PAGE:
Persuasive Speech – Pro-Mental Health Screenings
- [Attention Getter] In November 2013, I was reported missing. I had gotten into my truck and driven it until it broke down in San Leandro, in the Bay Area. There, I abandoned it and wandered the streets of San Francisco and the surrounding area for over a week. My daughter was 3 years old, and although I didn’t know it at the time, I was in the midst of a very severe episode of dysphoric mania. I almost died during that week. I was mugged, a man punched me and broke my nose. I was psychotic, hearing voices, and became extremely paranoid. I threw my cell phone away and had no way of contacting anyone that I knew. I had no idea what was happening, and it was terrifying.
- [Thesis Statement] We need more mental health screenings in the USA, and we need them today.
- [Relevance Statement] This topic is relevant to you because so many people go undiagnosed for so many years and suffer greatly from the symptoms of very treatable mental illnesses.
- [Credibility Statement] I am qualified to speak on this subject because I, too, am mentally ill. I received my diagnosis of Bipolar Disorder Type 1 in late 2013 and have been living with this illness my entire life. Since my diagnosis and subsequent treatment and medication, life has become so much better. I’ve become stronger and am filled with a great desire to share the information that I have gathered with you, so that you may consider seeking a mental health screening yourself.
- [Preview of Main Points] Today I will discuss the problem, cause, and solution.
Connective: I will begin by discussing the problem.
I [Statement of the problem(s)] Not enough people in the United States are receiving the mental health care they need and are going undiagnosed and unmedicated.
- [Significance of the problem] This is a significant issue, because without proper therapy and medications, the mentally ill are suffering. Poverty, grades, holding down a job are all impacted by depression and other illnesses. Stigma plays a huge part in people being afraid to seek assistance. “A 2016 federal study found that nearly 45 million Americans had a mental illness of some sort” according to Edward D. Murphy’s article in the Portland Press Herald.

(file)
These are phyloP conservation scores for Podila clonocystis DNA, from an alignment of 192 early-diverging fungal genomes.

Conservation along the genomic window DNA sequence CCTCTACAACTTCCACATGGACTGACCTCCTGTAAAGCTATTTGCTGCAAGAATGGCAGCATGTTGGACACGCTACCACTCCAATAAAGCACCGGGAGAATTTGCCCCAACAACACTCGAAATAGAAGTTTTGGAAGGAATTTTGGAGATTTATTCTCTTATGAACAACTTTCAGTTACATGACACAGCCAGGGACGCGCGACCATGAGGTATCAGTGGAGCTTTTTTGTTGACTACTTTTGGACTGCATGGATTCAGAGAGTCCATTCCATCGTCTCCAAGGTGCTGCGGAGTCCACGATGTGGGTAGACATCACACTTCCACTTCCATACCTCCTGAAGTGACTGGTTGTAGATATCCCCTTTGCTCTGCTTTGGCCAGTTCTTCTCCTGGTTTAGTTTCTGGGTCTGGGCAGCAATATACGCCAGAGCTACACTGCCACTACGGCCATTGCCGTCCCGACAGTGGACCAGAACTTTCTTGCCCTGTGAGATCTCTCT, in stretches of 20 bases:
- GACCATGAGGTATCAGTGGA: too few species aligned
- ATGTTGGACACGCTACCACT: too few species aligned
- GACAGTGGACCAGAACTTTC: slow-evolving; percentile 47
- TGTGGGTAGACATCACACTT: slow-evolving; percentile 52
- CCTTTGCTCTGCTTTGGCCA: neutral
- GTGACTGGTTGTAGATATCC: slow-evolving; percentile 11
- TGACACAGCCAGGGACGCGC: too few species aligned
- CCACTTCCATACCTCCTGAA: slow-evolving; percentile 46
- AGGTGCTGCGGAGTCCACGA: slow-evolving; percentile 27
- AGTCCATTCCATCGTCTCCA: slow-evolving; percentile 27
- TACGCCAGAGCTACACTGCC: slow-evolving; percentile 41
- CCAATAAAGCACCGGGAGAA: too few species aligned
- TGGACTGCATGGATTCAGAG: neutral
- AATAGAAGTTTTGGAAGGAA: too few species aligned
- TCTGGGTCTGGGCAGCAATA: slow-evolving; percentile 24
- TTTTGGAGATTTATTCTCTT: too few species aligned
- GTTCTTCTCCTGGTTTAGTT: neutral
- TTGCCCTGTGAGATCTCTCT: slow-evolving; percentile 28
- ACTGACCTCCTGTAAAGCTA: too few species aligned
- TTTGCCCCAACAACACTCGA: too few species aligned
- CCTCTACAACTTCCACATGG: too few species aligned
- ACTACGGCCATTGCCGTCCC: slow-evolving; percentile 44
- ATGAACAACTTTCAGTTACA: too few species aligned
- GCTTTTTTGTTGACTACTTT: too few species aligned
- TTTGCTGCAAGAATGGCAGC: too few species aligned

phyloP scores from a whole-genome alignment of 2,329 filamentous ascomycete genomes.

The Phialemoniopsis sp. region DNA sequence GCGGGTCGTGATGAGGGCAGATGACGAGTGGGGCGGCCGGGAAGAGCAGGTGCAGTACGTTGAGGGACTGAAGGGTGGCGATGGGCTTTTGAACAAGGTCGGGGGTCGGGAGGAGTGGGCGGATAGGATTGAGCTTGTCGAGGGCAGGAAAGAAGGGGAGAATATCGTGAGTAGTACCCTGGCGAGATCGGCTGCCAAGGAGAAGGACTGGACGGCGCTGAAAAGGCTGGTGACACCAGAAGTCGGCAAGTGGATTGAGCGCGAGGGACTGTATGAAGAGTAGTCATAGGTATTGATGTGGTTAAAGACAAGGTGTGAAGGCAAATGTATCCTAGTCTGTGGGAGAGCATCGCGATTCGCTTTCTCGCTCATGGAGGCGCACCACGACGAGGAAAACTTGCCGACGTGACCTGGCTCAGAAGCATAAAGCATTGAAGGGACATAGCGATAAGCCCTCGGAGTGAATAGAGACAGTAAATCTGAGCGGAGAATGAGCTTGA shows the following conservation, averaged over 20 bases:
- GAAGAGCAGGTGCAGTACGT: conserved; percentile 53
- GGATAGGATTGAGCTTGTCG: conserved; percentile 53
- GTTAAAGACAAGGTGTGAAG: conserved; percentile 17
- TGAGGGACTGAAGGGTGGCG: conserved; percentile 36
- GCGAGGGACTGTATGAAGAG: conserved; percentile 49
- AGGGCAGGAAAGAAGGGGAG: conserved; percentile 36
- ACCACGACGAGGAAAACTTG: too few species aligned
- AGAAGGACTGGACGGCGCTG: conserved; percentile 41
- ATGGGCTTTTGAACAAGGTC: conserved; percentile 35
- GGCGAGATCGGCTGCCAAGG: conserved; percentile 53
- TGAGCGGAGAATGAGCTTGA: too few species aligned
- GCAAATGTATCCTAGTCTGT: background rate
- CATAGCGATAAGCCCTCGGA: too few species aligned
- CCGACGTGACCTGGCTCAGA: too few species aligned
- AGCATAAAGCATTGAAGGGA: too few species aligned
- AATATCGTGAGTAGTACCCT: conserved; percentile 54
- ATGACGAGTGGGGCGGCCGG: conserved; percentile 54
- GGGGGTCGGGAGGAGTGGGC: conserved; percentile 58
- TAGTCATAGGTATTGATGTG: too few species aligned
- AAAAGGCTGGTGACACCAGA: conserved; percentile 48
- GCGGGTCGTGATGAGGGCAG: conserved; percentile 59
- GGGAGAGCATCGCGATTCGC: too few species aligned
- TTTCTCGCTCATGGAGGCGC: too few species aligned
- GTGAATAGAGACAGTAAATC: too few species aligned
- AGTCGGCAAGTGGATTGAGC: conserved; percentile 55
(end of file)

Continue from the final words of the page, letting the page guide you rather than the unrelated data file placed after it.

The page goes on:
- [Harms] Suicide rates have been increasing, according to another Murphy article from the Sun Journal. “Mental health advocates say across the country suicide rates are up 24 percent since 1999.” Depression is a serious illness and should be treated as such. Suicidal ideation is something that I struggle with myself, and I have lost several friends personally to suicide. A woman named Amy Bleuel started a campaign called Project Semicolon. This project was simple, identify yourself as someone that has survived suicide or otherwise been impacted by suicide with a semicolon tattoo or jewelry. Amy died by suicide recently, at age 31. You know how they have those donation buttons on Facebook for your birthday to raise money for a charity? This year, I dedicated mine to the American Foundation for Suicide Prevention and raised over $500 for them. Not even the rich and famous are safe from the dangers of depression. We’ve lost Anthony Bourdain, Robin Williams, Chester Bennington, and Chris Cornell in recent history.
- [Who the problem impacts] This problem impacts everyone. It impacts the mentally ill that are suffering, as well as their family, their friends, their coworkers, and their classmates.
Connective: Now that you understand the problem I will explain the causes of this problem.
II [Statement on the cause or causes of the problem] Several factors have led to this mental health care crisis.
- In the 1960s, Ronald Reagan began a process called “deinstitutionalization” in an attempt to curb government spending on mental health care, and in response to the creation of psychiatric medications for illnesses. Society had come to the conclusion that the mentally ill could be treated, and therefore would not need to be in an institution for the rest of their lives anymore. This sounds positive, right? I don’t want to live in an institution for the rest of my life. But the long-term effects of this deinstitutionalization have proved disastrous. “As a result, 2.2 million of the severely mentally ill do not receive any psychiatric treatment at all. About 200,000 of those who suffer from schizophrenia or bipolar disorder are homeless. That’s one-third of the total homeless population. Ten percent are veterans who suffer from post-traumatic stress disorder or other war-related injuries.” Kimberly Amadeo writes in her article “Deinstitutionalization, Its Causes, Effects, Pros and Cons” published online in May 2018 by the Balance website. Basically, mental health treatment is underfunded, and often inaccessible or underutilized.